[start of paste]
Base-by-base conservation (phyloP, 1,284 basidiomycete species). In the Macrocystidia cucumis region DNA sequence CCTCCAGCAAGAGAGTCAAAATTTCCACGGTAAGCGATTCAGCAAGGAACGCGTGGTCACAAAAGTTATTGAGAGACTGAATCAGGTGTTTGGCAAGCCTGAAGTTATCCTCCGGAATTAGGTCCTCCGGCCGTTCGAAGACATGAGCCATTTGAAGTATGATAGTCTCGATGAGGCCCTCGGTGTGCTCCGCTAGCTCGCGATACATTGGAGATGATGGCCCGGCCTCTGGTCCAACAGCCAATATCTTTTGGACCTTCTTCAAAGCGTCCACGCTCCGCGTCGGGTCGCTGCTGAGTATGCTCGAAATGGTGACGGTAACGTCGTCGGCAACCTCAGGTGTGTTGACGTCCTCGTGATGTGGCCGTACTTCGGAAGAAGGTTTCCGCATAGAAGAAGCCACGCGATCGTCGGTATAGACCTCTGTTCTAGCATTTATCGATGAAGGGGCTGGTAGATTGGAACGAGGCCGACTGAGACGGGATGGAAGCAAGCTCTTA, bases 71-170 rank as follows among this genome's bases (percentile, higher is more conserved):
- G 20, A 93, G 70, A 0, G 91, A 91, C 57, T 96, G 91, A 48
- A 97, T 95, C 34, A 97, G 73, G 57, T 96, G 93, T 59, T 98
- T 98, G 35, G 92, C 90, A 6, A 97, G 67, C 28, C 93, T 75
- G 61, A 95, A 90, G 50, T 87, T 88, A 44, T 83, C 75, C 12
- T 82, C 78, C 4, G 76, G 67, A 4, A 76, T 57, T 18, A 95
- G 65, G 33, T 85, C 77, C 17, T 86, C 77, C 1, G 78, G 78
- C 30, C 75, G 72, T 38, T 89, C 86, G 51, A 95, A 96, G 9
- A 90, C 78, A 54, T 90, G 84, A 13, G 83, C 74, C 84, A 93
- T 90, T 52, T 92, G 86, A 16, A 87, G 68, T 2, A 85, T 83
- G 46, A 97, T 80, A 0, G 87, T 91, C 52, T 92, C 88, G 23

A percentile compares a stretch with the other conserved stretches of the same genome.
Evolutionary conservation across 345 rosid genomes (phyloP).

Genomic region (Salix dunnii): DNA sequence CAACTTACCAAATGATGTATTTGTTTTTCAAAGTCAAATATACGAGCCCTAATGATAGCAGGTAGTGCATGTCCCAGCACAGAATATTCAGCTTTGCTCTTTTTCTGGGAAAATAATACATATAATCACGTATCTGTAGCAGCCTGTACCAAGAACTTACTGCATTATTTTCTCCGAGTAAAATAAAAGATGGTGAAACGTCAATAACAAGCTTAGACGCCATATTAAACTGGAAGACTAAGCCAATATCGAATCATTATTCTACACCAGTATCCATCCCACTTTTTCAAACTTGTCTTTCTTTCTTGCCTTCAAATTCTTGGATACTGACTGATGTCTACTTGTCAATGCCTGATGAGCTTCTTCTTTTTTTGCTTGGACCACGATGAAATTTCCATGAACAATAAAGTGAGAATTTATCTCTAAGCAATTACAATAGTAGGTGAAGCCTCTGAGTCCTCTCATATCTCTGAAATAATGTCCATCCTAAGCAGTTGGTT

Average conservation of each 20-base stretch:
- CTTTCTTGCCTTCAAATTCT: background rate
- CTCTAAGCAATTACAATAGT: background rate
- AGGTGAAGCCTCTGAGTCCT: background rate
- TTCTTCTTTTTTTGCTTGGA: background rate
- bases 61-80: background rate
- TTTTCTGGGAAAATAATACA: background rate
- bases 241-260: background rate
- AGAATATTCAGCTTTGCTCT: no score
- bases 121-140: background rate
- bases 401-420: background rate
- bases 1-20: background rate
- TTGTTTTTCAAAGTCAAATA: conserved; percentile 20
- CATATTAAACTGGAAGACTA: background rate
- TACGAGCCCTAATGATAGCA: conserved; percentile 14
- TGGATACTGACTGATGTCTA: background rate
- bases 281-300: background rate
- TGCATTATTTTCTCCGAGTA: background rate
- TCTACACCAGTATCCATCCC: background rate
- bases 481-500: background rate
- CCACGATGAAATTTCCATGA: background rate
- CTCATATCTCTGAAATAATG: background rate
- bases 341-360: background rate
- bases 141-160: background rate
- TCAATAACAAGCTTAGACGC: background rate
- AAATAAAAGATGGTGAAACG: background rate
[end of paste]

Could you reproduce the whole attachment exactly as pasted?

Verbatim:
Base-by-base conservation (phyloP, 1,284 basidiomycete species). In the Macrocystidia cucumis region DNA sequence CCTCCAGCAAGAGAGTCAAAATTTCCACGGTAAGCGATTCAGCAAGGAACGCGTGGTCACAAAAGTTATTGAGAGACTGAATCAGGTGTTTGGCAAGCCTGAAGTTATCCTCCGGAATTAGGTCCTCCGGCCGTTCGAAGACATGAGCCATTTGAAGTATGATAGTCTCGATGAGGCCCTCGGTGTGCTCCGCTAGCTCGCGATACATTGGAGATGATGGCCCGGCCTCTGGTCCAACAGCCAATATCTTTTGGACCTTCTTCAAAGCGTCCACGCTCCGCGTCGGGTCGCTGCTGAGTATGCTCGAAATGGTGACGGTAACGTCGTCGGCAACCTCAGGTGTGTTGACGTCCTCGTGATGTGGCCGTACTTCGGAAGAAGGTTTCCGCATAGAAGAAGCCACGCGATCGTCGGTATAGACCTCTGTTCTAGCATTTATCGATGAAGGGGCTGGTAGATTGGAACGAGGCCGACTGAGACGGGATGGAAGCAAGCTCTTA, bases 71-170 rank as follows among this genome's bases (percentile, higher is more conserved):
- G 20, A 93, G 70, A 0, G 91, A 91, C 57, T 96, G 91, A 48
- A 97, T 95, C 34, A 97, G 73, G 57, T 96, G 93, T 59, T 98
- T 98, G 35, G 92, C 90, A 6, A 97, G 67, C 28, C 93, T 75
- G 61, A 95, A 90, G 50, T 87, T 88, A 44, T 83, C 75, C 12
- T 82, C 78, C 4, G 76, G 67, A 4, A 76, T 57, T 18, A 95
- G 65, G 33, T 85, C 77, C 17, T 86, C 77, C 1, G 78, G 78
- C 30, C 75, G 72, T 38, T 89, C 86, G 51, A 95, A 96, G 9
- A 90, C 78, A 54, T 90, G 84, A 13, G 83, C 74, C 84, A 93
- T 90, T 52, T 92, G 86, A 16, A 87, G 68, T 2, A 85, T 83
- G 46, A 97, T 80, A 0, G 87, T 91, C 52, T 92, C 88, G 23

A percentile compares a stretch with the other conserved stretches of the same genome.
Evolutionary conservation across 345 rosid genomes (phyloP).

Genomic region (Salix dunnii): DNA sequence CAACTTACCAAATGATGTATTTGTTTTTCAAAGTCAAATATACGAGCCCTAATGATAGCAGGTAGTGCATGTCCCAGCACAGAATATTCAGCTTTGCTCTTTTTCTGGGAAAATAATACATATAATCACGTATCTGTAGCAGCCTGTACCAAGAACTTACTGCATTATTTTCTCCGAGTAAAATAAAAGATGGTGAAACGTCAATAACAAGCTTAGACGCCATATTAAACTGGAAGACTAAGCCAATATCGAATCATTATTCTACACCAGTATCCATCCCACTTTTTCAAACTTGTCTTTCTTTCTTGCCTTCAAATTCTTGGATACTGACTGATGTCTACTTGTCAATGCCTGATGAGCTTCTTCTTTTTTTGCTTGGACCACGATGAAATTTCCATGAACAATAAAGTGAGAATTTATCTCTAAGCAATTACAATAGTAGGTGAAGCCTCTGAGTCCTCTCATATCTCTGAAATAATGTCCATCCTAAGCAGTTGGTT

Average conservation of each 20-base stretch:
- CTTTCTTGCCTTCAAATTCT: background rate
- CTCTAAGCAATTACAATAGT: background rate
- AGGTGAAGCCTCTGAGTCCT: background rate
- TTCTTCTTTTTTTGCTTGGA: background rate
- bases 61-80: background rate
- TTTTCTGGGAAAATAATACA: background rate
- bases 241-260: background rate
- AGAATATTCAGCTTTGCTCT: no score
- bases 121-140: background rate
- bases 401-420: background rate
- bases 1-20: background rate
- TTGTTTTTCAAAGTCAAATA: conserved; percentile 20
- CATATTAAACTGGAAGACTA: background rate
- TACGAGCCCTAATGATAGCA: conserved; percentile 14
- TGGATACTGACTGATGTCTA: background rate
- bases 281-300: background rate
- TGCATTATTTTCTCCGAGTA: background rate
- TCTACACCAGTATCCATCCC: background rate
- bases 481-500: background rate
- CCACGATGAAATTTCCATGA: background rate
- CTCATATCTCTGAAATAATG: background rate
- bases 341-360: background rate
- bases 141-160: background rate
- TCAATAACAAGCTTAGACGC: background rate
- AAATAAAAGATGGTGAAACG: background rate